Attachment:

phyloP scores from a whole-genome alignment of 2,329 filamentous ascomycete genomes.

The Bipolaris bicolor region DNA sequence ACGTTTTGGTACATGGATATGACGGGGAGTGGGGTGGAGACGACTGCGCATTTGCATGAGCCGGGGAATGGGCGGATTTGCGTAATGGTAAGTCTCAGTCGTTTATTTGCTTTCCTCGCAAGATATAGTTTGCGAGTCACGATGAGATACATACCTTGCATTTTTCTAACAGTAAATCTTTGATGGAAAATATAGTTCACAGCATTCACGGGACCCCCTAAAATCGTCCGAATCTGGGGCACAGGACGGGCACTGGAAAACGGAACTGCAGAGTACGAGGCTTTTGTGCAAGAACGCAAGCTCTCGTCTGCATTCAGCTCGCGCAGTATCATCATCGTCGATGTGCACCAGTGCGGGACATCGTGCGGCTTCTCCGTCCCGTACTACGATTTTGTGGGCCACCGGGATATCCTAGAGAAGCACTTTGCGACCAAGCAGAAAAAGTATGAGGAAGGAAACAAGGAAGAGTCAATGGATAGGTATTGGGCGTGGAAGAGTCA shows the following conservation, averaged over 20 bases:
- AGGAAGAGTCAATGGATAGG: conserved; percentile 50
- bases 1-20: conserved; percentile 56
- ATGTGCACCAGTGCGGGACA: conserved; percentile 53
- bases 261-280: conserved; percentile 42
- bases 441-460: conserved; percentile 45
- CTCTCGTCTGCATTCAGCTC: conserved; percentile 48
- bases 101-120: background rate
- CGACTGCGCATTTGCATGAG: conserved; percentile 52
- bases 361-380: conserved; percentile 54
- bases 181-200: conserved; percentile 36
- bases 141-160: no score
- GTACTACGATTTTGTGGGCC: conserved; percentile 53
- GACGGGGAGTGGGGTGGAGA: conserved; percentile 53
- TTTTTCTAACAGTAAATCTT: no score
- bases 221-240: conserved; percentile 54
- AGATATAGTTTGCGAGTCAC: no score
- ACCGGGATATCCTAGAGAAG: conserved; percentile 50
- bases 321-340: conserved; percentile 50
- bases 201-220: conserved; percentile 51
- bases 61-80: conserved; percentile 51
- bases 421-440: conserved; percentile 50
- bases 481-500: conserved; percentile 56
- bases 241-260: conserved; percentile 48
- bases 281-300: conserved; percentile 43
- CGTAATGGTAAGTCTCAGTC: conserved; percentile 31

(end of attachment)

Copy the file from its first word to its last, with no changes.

phyloP scores from a whole-genome alignment of 2,329 filamentous ascomycete genomes.

The Bipolaris bicolor region DNA sequence ACGTTTTGGTACATGGATATGACGGGGAGTGGGGTGGAGACGACTGCGCATTTGCATGAGCCGGGGAATGGGCGGATTTGCGTAATGGTAAGTCTCAGTCGTTTATTTGCTTTCCTCGCAAGATATAGTTTGCGAGTCACGATGAGATACATACCTTGCATTTTTCTAACAGTAAATCTTTGATGGAAAATATAGTTCACAGCATTCACGGGACCCCCTAAAATCGTCCGAATCTGGGGCACAGGACGGGCACTGGAAAACGGAACTGCAGAGTACGAGGCTTTTGTGCAAGAACGCAAGCTCTCGTCTGCATTCAGCTCGCGCAGTATCATCATCGTCGATGTGCACCAGTGCGGGACATCGTGCGGCTTCTCCGTCCCGTACTACGATTTTGTGGGCCACCGGGATATCCTAGAGAAGCACTTTGCGACCAAGCAGAAAAAGTATGAGGAAGGAAACAAGGAAGAGTCAATGGATAGGTATTGGGCGTGGAAGAGTCA shows the following conservation, averaged over 20 bases:
- AGGAAGAGTCAATGGATAGG: conserved; percentile 50
- bases 1-20: conserved; percentile 56
- ATGTGCACCAGTGCGGGACA: conserved; percentile 53
- bases 261-280: conserved; percentile 42
- bases 441-460: conserved; percentile 45
- CTCTCGTCTGCATTCAGCTC: conserved; percentile 48
- bases 101-120: background rate
- CGACTGCGCATTTGCATGAG: conserved; percentile 52
- bases 361-380: conserved; percentile 54
- bases 181-200: conserved; percentile 36
- bases 141-160: no score
- GTACTACGATTTTGTGGGCC: conserved; percentile 53
- GACGGGGAGTGGGGTGGAGA: conserved; percentile 53
- TTTTTCTAACAGTAAATCTT: no score
- bases 221-240: conserved; percentile 54
- AGATATAGTTTGCGAGTCAC: no score
- ACCGGGATATCCTAGAGAAG: conserved; percentile 50
- bases 321-340: conserved; percentile 50
- bases 201-220: conserved; percentile 51
- bases 61-80: conserved; percentile 51
- bases 421-440: conserved; percentile 50
- bases 481-500: conserved; percentile 56
- bases 241-260: conserved; percentile 48
- bases 281-300: conserved; percentile 43
- CGTAATGGTAAGTCTCAGTC: conserved; percentile 31